Historical Movement Of The Stock Market
by Michael J. Moody, C.M.T.
Experience enables you to recognize a mistake when you make it again. --Franklin P. Jones
Perspective is critical for participants in the financial markets. Unfortunately, one's perspective is easily
influenced by the emotions arising from recent price action, all too often leading to poor market decisions
because current price action never continues indefinitely. Further price erosion in a falling market, as well
as additional price gains in a rising market, can always be rationalized in the prevailing emotional
climate. As a result, loss of perspective due to the emotional environment is apt to occur at the worst
possible time—at a significant turning point.
ANTIDOTE FOR MEMORY LOSS
The best cure for such market memory loss is hard statistical data on the history of returns in the stock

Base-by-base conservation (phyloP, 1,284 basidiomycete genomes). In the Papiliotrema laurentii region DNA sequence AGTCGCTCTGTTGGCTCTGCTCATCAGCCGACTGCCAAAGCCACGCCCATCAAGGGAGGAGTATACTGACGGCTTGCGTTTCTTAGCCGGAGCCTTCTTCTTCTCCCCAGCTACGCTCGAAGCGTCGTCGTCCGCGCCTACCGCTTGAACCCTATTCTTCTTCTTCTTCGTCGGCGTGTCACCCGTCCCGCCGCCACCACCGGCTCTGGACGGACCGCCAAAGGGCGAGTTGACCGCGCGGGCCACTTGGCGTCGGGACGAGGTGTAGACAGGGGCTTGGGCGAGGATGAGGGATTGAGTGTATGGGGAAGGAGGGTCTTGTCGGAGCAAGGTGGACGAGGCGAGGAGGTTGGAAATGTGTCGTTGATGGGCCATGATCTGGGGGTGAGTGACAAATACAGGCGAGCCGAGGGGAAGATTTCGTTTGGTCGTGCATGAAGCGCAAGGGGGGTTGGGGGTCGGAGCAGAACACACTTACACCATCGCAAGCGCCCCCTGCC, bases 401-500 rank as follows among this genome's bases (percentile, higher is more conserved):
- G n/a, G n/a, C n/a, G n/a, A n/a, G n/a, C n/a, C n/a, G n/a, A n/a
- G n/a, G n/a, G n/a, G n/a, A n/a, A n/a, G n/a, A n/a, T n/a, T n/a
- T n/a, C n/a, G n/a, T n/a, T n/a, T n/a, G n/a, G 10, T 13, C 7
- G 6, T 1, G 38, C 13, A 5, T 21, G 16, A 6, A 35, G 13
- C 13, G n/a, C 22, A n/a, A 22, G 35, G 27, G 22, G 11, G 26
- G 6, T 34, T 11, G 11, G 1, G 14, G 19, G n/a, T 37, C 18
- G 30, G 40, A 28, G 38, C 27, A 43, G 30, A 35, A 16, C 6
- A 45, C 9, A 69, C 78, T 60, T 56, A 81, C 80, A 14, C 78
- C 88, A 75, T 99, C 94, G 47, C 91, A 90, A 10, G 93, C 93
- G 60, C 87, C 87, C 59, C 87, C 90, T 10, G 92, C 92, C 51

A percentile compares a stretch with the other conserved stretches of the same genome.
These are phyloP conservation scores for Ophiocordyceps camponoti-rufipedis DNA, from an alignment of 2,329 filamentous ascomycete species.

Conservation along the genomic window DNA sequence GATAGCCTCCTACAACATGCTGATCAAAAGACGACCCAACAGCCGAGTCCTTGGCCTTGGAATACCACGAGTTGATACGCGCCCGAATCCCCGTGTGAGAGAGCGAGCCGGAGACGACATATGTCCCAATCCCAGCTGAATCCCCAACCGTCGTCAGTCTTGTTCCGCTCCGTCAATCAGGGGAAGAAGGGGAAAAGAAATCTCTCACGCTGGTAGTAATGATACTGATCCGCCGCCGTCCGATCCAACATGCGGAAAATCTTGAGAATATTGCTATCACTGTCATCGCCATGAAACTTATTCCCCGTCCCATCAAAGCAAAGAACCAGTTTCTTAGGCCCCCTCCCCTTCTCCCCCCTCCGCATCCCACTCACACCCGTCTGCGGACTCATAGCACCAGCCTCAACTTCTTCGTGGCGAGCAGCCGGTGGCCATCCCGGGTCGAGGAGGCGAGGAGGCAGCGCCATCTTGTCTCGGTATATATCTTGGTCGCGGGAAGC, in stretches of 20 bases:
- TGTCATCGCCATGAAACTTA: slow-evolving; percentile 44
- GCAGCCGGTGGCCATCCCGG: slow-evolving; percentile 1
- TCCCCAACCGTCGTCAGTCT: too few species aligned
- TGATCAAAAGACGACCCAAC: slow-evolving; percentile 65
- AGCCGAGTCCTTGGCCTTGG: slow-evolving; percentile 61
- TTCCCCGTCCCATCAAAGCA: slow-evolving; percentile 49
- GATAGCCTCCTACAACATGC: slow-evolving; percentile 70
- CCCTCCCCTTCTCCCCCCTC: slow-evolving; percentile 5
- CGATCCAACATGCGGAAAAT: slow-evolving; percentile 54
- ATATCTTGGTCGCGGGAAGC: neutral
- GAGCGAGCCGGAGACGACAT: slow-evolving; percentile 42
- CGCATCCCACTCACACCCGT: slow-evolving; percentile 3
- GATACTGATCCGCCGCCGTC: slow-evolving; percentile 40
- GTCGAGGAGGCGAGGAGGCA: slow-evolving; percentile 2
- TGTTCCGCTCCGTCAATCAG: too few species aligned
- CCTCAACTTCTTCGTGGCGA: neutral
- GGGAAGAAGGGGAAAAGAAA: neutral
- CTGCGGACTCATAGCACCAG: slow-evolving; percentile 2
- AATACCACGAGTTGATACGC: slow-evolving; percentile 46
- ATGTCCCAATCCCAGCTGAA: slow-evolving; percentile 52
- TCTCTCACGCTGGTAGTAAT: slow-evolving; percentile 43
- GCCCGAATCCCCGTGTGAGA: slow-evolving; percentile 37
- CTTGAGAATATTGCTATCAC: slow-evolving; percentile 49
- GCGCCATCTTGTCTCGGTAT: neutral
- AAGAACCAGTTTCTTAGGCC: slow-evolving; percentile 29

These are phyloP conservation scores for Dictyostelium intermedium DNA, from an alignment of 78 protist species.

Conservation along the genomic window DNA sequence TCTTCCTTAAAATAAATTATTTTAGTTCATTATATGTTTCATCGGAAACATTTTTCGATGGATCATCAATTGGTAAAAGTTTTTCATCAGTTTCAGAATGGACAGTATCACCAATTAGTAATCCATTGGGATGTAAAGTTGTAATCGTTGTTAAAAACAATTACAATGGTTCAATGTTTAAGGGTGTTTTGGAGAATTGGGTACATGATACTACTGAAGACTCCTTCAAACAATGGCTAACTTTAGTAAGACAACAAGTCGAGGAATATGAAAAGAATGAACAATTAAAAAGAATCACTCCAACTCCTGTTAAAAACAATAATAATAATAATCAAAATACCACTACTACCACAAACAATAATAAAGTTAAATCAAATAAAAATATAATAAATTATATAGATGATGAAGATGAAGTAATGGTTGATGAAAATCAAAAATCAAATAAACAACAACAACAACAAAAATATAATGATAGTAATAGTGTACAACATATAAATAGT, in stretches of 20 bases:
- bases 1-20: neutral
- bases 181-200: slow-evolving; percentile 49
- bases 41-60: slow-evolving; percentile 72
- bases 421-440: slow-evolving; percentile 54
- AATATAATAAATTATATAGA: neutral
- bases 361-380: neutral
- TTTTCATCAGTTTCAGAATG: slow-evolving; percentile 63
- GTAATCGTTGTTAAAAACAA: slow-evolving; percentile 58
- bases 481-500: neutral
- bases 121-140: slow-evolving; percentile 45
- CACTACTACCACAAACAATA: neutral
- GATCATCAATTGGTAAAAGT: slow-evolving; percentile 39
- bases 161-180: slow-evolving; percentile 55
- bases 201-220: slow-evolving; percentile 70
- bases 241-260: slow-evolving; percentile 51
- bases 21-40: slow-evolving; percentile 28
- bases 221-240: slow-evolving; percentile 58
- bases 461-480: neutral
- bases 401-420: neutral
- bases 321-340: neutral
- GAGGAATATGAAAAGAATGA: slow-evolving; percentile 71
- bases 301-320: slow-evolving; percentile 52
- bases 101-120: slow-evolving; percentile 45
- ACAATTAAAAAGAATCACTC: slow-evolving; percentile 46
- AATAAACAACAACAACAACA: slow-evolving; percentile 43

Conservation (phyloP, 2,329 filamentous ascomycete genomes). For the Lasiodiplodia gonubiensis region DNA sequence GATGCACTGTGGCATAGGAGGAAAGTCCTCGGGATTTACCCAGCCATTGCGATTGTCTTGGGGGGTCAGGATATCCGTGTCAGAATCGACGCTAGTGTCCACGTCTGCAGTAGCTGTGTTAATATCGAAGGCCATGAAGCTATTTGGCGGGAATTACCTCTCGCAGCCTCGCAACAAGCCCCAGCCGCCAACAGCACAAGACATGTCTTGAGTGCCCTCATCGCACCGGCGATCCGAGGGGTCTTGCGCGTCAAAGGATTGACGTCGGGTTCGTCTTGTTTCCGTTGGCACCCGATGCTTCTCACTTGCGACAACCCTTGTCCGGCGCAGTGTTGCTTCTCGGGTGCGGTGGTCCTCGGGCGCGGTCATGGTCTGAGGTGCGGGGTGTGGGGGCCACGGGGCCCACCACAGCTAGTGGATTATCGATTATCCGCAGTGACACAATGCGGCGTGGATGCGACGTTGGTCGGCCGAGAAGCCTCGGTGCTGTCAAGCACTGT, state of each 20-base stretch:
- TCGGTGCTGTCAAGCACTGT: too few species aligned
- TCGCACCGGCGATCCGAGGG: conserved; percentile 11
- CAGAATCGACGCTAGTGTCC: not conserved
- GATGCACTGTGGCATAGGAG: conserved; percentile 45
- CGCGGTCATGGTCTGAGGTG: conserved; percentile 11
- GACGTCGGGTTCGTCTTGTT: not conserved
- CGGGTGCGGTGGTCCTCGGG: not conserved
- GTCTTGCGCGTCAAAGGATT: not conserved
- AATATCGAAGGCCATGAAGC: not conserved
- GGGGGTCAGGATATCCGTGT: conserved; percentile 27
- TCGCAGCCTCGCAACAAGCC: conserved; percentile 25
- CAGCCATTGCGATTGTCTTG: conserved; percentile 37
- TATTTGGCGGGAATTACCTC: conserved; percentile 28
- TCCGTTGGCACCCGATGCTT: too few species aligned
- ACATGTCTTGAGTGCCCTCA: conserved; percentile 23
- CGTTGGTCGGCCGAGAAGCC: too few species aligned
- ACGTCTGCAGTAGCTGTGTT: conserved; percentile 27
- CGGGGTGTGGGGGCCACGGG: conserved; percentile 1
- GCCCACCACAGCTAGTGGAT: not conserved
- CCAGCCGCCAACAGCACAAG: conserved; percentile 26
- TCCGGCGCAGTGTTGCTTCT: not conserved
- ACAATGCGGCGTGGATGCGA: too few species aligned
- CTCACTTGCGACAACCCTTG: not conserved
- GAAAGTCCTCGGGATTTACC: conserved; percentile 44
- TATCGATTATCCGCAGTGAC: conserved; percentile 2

market. Figures 1 through 4 use quarterly average total return data for the capitalization weighted
Standard & Poor's 500 Industrials from 1940 to second-quarter 1991 and also display the data in graphic
Consecutive positive quarterly total returns—up moves— and consecutive negative quarterly total
returns—down moves—are shown in extent in percentage terms and duration in quarters. Close study of
this type of data is worthwhile, because being familiar with the statistical record is probably the most
important clue we can have to the future.